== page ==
Calls to Customer Support Drive Sperm Bank Deposits
Heh, next time you call Customer Support tell me you won't be wondering...just a bit:
NEW DELHI (AFP) - Pressure to perform in India's expanding job market has led to a surge of young male executives making deposits at sperm banks so they can have children later in life, reports said Sunday.
Many men who want to advance in India's fast-growing economy have decided that long hours at the office make it impossible to follow traditional social norms such as early marriage, according to a separate international survey.
The Times of India said more than half the long-term frozen semen samples now being received at Delhi's solitary commercial sperm bank, Cryogenie, were from healthy young men unwilling to procreate until they are professionally well-established.
"Over the last three years, the trend of healthy young men coming in to get their semen stored has really gone up," Cryogenie chief Iqbal Mehdi told the daily.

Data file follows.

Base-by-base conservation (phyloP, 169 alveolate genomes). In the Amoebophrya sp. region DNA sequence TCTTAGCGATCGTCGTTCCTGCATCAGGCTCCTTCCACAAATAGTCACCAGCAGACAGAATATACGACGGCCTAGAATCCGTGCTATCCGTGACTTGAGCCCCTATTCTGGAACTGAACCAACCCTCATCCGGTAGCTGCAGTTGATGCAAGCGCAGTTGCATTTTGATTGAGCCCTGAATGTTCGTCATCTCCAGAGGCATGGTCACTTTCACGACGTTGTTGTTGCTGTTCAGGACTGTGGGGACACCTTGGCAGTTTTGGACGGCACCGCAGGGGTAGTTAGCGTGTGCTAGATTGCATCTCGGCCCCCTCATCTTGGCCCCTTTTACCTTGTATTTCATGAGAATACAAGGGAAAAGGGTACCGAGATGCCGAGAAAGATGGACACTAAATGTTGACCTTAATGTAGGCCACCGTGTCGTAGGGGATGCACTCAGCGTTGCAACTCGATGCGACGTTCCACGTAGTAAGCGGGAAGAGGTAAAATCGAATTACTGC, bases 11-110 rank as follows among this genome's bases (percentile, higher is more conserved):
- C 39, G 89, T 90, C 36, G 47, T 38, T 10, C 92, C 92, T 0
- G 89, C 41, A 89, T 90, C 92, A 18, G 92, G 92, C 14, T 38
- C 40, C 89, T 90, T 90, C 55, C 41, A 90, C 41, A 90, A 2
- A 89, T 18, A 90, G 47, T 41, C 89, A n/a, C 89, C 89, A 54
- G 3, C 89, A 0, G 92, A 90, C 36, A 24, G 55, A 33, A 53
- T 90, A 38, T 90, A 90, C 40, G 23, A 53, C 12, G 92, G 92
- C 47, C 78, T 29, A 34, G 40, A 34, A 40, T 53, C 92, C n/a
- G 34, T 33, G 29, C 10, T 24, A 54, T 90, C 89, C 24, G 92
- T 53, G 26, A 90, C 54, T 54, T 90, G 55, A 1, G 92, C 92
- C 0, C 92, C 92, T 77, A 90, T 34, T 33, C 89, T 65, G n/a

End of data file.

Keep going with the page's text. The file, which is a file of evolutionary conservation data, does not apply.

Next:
"Right now, between 50 and 60 percent of our long-term frozen samples are from healthy individuals," said Mehdi.
Many of the hundreds of thousands of new jobs have come from India's leap into the global arena as a hub for software and services such as outsourced call centres, accounting and medical consulting.
Even with a large, educated English-speaking population, demand for talent has caused a boom in salaries.
But many of the new jobs require overnight shifts to serve customers in the United States and Europe, and this means drastic lifestyle changes.
A survey conducted by global market research agency ACNielsen last month said that in the past decade 79 percent of Indians chose the 30s as the right age for a wedding.
"The new generation is more career-oriented and is reluctant to assume other responsibilities before their career objectives are fulfilled," said Sarang Panchal, executive director of ACNielson's South Asian chapter.
Marriage is less important for career-oriented young Indians, and only 53 percent of respondents consider marriage a "life goal," one of the lowest in the Asia Pacific region, Panchal said.